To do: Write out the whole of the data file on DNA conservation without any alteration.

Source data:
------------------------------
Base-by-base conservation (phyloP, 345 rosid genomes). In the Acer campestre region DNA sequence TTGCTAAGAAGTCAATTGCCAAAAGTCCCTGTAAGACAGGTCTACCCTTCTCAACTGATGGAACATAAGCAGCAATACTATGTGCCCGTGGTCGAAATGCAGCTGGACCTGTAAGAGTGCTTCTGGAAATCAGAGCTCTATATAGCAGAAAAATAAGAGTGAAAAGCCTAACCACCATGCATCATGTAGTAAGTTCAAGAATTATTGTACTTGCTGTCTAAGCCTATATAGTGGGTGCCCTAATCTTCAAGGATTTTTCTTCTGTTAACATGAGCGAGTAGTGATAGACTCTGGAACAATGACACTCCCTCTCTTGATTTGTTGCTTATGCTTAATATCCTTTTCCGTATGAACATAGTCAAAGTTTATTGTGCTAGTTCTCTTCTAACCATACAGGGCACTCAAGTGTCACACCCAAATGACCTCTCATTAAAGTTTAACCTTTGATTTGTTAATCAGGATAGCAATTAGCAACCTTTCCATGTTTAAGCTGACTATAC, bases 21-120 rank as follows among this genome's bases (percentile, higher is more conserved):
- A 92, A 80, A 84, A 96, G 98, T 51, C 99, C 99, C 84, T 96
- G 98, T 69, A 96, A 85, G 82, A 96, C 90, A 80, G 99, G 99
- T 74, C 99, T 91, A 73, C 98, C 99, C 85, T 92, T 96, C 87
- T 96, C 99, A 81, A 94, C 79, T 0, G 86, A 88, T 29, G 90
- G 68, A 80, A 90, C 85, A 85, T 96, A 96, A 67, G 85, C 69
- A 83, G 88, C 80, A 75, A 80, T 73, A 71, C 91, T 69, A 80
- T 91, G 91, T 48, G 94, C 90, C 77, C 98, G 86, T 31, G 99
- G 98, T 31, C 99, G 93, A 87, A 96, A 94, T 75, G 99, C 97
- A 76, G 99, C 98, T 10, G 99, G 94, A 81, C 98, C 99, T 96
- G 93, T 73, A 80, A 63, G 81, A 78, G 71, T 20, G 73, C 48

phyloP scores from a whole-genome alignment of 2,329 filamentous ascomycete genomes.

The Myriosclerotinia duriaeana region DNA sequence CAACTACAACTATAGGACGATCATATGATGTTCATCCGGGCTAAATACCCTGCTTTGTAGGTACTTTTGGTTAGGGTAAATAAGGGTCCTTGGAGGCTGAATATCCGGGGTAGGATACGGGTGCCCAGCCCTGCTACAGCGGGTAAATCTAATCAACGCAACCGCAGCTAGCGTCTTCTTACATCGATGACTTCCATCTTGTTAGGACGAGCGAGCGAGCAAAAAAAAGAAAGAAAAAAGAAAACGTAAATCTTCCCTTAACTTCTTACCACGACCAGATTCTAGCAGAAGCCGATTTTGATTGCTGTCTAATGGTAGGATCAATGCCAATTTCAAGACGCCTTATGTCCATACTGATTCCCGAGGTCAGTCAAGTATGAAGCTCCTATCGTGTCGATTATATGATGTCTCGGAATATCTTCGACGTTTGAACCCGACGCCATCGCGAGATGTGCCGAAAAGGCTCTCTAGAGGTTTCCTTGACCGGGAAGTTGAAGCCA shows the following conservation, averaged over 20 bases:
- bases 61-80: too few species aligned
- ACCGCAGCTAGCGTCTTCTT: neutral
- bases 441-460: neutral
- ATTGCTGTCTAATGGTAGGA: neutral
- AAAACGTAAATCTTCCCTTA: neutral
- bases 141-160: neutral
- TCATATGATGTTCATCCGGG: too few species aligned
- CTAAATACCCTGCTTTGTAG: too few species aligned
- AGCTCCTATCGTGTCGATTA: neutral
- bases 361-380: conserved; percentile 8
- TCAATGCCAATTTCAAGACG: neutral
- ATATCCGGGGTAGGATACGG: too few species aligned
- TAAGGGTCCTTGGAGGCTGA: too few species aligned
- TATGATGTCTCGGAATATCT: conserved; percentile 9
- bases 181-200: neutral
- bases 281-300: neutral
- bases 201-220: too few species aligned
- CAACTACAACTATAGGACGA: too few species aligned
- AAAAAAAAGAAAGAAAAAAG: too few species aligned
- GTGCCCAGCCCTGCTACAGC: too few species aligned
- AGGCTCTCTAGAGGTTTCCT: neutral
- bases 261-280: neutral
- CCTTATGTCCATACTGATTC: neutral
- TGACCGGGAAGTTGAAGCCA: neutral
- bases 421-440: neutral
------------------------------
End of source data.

Base-by-base conservation (phyloP, 345 rosid genomes). In the Acer campestre region DNA sequence TTGCTAAGAAGTCAATTGCCAAAAGTCCCTGTAAGACAGGTCTACCCTTCTCAACTGATGGAACATAAGCAGCAATACTATGTGCCCGTGGTCGAAATGCAGCTGGACCTGTAAGAGTGCTTCTGGAAATCAGAGCTCTATATAGCAGAAAAATAAGAGTGAAAAGCCTAACCACCATGCATCATGTAGTAAGTTCAAGAATTATTGTACTTGCTGTCTAAGCCTATATAGTGGGTGCCCTAATCTTCAAGGATTTTTCTTCTGTTAACATGAGCGAGTAGTGATAGACTCTGGAACAATGACACTCCCTCTCTTGATTTGTTGCTTATGCTTAATATCCTTTTCCGTATGAACATAGTCAAAGTTTATTGTGCTAGTTCTCTTCTAACCATACAGGGCACTCAAGTGTCACACCCAAATGACCTCTCATTAAAGTTTAACCTTTGATTTGTTAATCAGGATAGCAATTAGCAACCTTTCCATGTTTAAGCTGACTATAC, bases 21-120 rank as follows among this genome's bases (percentile, higher is more conserved):
- A 92, A 80, A 84, A 96, G 98, T 51, C 99, C 99, C 84, T 96
- G 98, T 69, A 96, A 85, G 82, A 96, C 90, A 80, G 99, G 99
- T 74, C 99, T 91, A 73, C 98, C 99, C 85, T 92, T 96, C 87
- T 96, C 99, A 81, A 94, C 79, T 0, G 86, A 88, T 29, G 90
- G 68, A 80, A 90, C 85, A 85, T 96, A 96, A 67, G 85, C 69
- A 83, G 88, C 80, A 75, A 80, T 73, A 71, C 91, T 69, A 80
- T 91, G 91, T 48, G 94, C 90, C 77, C 98, G 86, T 31, G 99
- G 98, T 31, C 99, G 93, A 87, A 96, A 94, T 75, G 99, C 97
- A 76, G 99, C 98, T 10, G 99, G 94, A 81, C 98, C 99, T 96
- G 93, T 73, A 80, A 63, G 81, A 78, G 71, T 20, G 73, C 48

phyloP scores from a whole-genome alignment of 2,329 filamentous ascomycete genomes.

The Myriosclerotinia duriaeana region DNA sequence CAACTACAACTATAGGACGATCATATGATGTTCATCCGGGCTAAATACCCTGCTTTGTAGGTACTTTTGGTTAGGGTAAATAAGGGTCCTTGGAGGCTGAATATCCGGGGTAGGATACGGGTGCCCAGCCCTGCTACAGCGGGTAAATCTAATCAACGCAACCGCAGCTAGCGTCTTCTTACATCGATGACTTCCATCTTGTTAGGACGAGCGAGCGAGCAAAAAAAAGAAAGAAAAAAGAAAACGTAAATCTTCCCTTAACTTCTTACCACGACCAGATTCTAGCAGAAGCCGATTTTGATTGCTGTCTAATGGTAGGATCAATGCCAATTTCAAGACGCCTTATGTCCATACTGATTCCCGAGGTCAGTCAAGTATGAAGCTCCTATCGTGTCGATTATATGATGTCTCGGAATATCTTCGACGTTTGAACCCGACGCCATCGCGAGATGTGCCGAAAAGGCTCTCTAGAGGTTTCCTTGACCGGGAAGTTGAAGCCA shows the following conservation, averaged over 20 bases:
- bases 61-80: too few species aligned
- ACCGCAGCTAGCGTCTTCTT: neutral
- bases 441-460: neutral
- ATTGCTGTCTAATGGTAGGA: neutral
- AAAACGTAAATCTTCCCTTA: neutral
- bases 141-160: neutral
- TCATATGATGTTCATCCGGG: too few species aligned
- CTAAATACCCTGCTTTGTAG: too few species aligned
- AGCTCCTATCGTGTCGATTA: neutral
- bases 361-380: conserved; percentile 8
- TCAATGCCAATTTCAAGACG: neutral
- ATATCCGGGGTAGGATACGG: too few species aligned
- TAAGGGTCCTTGGAGGCTGA: too few species aligned
- TATGATGTCTCGGAATATCT: conserved; percentile 9
- bases 181-200: neutral
- bases 281-300: neutral
- bases 201-220: too few species aligned
- CAACTACAACTATAGGACGA: too few species aligned
- AAAAAAAAGAAAGAAAAAAG: too few species aligned
- GTGCCCAGCCCTGCTACAGC: too few species aligned
- AGGCTCTCTAGAGGTTTCCT: neutral
- bases 261-280: neutral
- CCTTATGTCCATACTGATTC: neutral
- TGACCGGGAAGTTGAAGCCA: neutral
- bases 421-440: neutral